Around the Second World War, the arable land area of Norbotten peaked at 86,000 hectares and grasslands were of approximately the same size. The actual grazing area was much bigger as cattle, sheep and goats also roamed in the forest. The population at that time was more or less the same as today, and most of them were fed from the land, even though some “import” of wheat, sugar and alike did play a role at that time. Globalization undoubtedly has led to that less food is produced in Norrbotten than earlier. One could hardly say that the Norbottnians take a bigger responsibility for feeding the world now than earlier.
Norrbotten has become totally dependent on global supply chains for feeding its population. For the proponents of globalization this is really not a problem. The people of Norrbotten should continue with mining and buy their food from elsewhere. As the reindeer are increasingly disturbed by mining, forestry and wind power they could/should also go, with small herds be kept for the tourists. In the seminar, many people talked about plant based food as well as indoor farming, landless fish-farming, insect rearing and other ecomodernist solutions to real or imaginary problems. That fits well in the prevailing narratives.
In my talk, I encouraged the participants to think inside the box of Norrbotten for food production. What can actually be produced in a good way on their lands?
Their own history and tradition of land use show how it can be done. Instead of continued abandonment of fields and meadows they could revitalize them. In my view we all take more global responsibility by taking care of the land where we live and adjust our consumption to that rather than trying to adjust our consumption to global averages. That is the meaning of the concept landscape diet. In the case of Norrbotten, it doesn’t mean a diet of nuts, vegetables and beans, but a diet close to the traditional, ecologically well adapted. For sure, there is both space and need to include some more greens or other foods, even imported, in that diet. Also in terms of how to organize production and distribution of food there is a need and space for innovation.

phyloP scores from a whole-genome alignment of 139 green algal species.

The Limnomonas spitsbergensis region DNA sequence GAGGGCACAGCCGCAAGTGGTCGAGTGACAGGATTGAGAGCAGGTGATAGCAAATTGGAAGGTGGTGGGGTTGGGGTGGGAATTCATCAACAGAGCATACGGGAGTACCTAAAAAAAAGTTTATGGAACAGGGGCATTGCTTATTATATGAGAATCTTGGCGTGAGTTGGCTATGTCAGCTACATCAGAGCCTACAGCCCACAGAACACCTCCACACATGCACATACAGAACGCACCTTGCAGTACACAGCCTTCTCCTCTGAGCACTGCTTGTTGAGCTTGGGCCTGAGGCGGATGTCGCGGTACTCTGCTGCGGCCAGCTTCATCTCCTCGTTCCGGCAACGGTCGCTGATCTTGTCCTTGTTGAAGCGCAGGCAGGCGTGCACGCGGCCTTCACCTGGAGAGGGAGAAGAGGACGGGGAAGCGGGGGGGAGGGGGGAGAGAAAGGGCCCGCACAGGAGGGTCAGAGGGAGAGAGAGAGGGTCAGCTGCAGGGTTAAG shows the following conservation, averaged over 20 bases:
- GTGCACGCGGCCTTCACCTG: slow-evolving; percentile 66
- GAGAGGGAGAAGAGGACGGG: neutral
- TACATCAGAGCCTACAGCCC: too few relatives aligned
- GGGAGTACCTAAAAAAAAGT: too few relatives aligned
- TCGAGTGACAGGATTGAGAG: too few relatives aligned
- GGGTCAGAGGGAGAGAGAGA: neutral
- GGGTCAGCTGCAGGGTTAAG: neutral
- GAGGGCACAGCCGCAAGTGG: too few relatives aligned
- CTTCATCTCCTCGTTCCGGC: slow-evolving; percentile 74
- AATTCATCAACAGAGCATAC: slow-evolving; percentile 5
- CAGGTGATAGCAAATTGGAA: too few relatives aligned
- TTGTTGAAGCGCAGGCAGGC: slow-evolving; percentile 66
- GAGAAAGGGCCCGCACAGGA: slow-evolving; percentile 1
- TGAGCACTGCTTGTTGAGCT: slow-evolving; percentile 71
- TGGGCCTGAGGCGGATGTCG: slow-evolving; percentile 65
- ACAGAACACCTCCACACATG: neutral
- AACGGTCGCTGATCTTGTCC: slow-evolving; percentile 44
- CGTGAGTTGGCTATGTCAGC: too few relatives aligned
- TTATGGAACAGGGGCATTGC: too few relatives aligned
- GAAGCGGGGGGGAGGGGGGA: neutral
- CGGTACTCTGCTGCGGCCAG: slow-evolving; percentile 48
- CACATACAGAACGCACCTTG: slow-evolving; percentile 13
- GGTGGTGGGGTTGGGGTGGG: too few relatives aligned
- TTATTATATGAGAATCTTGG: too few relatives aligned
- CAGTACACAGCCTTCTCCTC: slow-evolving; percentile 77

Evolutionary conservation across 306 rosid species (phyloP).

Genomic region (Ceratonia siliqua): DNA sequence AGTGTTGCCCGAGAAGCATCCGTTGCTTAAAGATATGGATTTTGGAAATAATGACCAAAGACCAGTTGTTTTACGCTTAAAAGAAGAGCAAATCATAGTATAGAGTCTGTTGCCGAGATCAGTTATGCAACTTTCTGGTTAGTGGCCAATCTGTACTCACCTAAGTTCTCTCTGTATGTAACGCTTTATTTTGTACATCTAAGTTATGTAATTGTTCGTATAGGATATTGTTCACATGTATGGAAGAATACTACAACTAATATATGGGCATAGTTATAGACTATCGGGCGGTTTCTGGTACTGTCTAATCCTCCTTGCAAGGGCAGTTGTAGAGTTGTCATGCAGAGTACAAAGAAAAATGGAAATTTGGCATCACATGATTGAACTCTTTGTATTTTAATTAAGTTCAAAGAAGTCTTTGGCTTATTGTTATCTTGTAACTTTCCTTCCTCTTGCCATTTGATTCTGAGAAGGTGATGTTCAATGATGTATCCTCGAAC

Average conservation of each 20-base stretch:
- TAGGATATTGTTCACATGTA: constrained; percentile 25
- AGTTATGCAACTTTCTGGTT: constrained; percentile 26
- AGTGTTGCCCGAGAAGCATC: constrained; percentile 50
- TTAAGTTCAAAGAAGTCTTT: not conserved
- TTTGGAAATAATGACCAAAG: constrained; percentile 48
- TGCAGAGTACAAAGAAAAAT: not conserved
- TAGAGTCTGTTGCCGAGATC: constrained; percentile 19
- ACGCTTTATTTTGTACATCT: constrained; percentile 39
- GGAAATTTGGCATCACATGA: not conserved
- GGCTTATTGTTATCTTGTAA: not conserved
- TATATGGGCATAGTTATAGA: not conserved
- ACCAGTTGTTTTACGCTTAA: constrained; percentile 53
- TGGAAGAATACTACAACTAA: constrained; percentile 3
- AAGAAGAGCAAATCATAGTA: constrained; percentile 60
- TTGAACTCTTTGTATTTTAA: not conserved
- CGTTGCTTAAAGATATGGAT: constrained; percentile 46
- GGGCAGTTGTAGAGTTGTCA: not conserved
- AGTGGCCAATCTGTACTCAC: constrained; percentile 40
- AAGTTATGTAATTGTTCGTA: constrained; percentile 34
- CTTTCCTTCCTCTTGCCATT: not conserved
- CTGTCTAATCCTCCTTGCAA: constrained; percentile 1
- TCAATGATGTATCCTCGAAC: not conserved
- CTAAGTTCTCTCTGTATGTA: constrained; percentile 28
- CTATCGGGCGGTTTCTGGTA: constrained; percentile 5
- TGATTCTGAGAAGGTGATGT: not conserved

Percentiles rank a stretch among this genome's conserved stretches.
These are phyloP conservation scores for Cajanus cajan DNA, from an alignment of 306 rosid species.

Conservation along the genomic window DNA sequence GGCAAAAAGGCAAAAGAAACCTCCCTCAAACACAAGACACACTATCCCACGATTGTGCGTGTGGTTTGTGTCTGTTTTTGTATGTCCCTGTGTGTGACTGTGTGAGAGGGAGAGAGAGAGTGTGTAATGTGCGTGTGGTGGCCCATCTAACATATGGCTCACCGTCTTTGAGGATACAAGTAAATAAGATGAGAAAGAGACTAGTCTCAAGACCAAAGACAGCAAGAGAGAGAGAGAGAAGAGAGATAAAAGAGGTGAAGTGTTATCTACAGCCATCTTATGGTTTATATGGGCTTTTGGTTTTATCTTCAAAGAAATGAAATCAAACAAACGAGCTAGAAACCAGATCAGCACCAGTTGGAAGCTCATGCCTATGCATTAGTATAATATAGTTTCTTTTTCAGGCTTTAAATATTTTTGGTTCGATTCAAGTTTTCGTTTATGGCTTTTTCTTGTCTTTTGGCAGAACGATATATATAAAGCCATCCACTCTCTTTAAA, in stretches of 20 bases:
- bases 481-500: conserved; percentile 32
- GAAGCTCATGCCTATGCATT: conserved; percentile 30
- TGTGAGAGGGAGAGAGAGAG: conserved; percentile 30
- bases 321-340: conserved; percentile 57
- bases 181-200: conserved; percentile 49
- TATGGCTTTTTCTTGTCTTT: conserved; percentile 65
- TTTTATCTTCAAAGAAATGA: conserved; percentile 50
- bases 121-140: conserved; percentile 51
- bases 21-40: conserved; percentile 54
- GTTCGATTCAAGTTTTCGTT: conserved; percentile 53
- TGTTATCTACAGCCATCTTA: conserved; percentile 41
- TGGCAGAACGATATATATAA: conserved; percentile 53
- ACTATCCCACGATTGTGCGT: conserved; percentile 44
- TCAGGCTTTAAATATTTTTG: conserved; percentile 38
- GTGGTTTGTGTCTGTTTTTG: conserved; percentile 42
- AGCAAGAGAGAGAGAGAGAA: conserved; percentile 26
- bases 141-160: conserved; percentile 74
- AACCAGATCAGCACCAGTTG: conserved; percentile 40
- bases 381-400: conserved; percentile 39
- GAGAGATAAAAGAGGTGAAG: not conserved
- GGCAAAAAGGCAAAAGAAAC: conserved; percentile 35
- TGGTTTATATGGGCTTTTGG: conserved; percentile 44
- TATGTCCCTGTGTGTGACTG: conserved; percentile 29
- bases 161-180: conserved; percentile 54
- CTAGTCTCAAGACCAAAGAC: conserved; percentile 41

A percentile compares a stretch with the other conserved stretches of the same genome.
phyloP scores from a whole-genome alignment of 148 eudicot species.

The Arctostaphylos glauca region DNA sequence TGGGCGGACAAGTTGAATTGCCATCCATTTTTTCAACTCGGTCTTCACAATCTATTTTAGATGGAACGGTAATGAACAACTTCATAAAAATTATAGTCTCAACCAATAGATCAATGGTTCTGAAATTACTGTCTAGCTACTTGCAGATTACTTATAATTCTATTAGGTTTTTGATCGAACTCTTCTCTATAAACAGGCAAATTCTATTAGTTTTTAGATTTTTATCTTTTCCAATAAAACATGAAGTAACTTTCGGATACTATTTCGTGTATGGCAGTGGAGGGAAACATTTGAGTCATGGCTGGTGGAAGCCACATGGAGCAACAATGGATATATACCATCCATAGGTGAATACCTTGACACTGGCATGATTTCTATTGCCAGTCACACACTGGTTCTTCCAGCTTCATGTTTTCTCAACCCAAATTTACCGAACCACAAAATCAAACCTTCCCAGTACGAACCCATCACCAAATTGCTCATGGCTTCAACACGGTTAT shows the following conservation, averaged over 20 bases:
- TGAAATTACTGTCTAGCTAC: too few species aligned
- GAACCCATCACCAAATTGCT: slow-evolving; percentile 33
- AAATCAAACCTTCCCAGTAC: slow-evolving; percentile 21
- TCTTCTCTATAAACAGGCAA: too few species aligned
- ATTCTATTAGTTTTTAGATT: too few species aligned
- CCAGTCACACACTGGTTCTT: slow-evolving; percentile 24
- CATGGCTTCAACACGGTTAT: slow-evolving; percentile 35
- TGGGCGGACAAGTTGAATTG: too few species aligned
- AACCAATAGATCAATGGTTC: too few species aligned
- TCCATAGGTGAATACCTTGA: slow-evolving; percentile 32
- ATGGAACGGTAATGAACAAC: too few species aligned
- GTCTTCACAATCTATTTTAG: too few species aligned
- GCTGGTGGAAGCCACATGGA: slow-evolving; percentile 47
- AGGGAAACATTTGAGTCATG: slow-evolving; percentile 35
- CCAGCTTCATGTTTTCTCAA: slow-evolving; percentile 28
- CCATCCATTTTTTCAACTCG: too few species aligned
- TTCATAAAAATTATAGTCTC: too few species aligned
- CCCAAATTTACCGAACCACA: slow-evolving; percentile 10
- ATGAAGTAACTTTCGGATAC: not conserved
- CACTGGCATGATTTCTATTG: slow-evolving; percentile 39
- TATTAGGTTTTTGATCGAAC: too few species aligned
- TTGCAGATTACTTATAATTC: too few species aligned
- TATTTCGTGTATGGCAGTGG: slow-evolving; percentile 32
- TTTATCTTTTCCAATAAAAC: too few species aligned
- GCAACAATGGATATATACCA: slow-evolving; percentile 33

There are many arguments in favor of this approach, let me mention just a few. To base the bulk of the food* on the local landscape is essential for the creation of a circular food system, as today’s large scale movements of nutrients across the globe makes nutrient cycling impossible. Consumers are told that they should take responsibility for their consumption, but in global food chains that is simply impossible. Not even the retail chains or food industry manage that, so how could a consumer do it? Instead, by localizing food supply, those who eat can get a much more direct feedback of the impact of their choices. We do our part of a much needed planetary stewardship best by taking care of the part of the planet that we can control. Increasingly, the importance of relationship and meaning of food is recognized, but that is certainly easiest and best realized in local scales.
I am convinced that a localized food supply* and consumption is the only really sustainable way ahead (in addition, external factors will most likely force us that way whether we like it or not). Opponents ask me how the growing numbers of megacities would or could be fed by local food webs. They short answer is; they won’t. This is, however, no argument against local food webs, but an argument against megacities.
* If we today have a situation where 90% of the food is not local or regional, we could aim for the opposite that 90 % should be local or regional. There is certainly no point in pursuing total self-sufficiency or autarchy. I explore this more here.
Teaser photo credit: https://commons.wikimedia.org/wiki/File:Elaborate_wood_box_Tom_Tanaka.JPG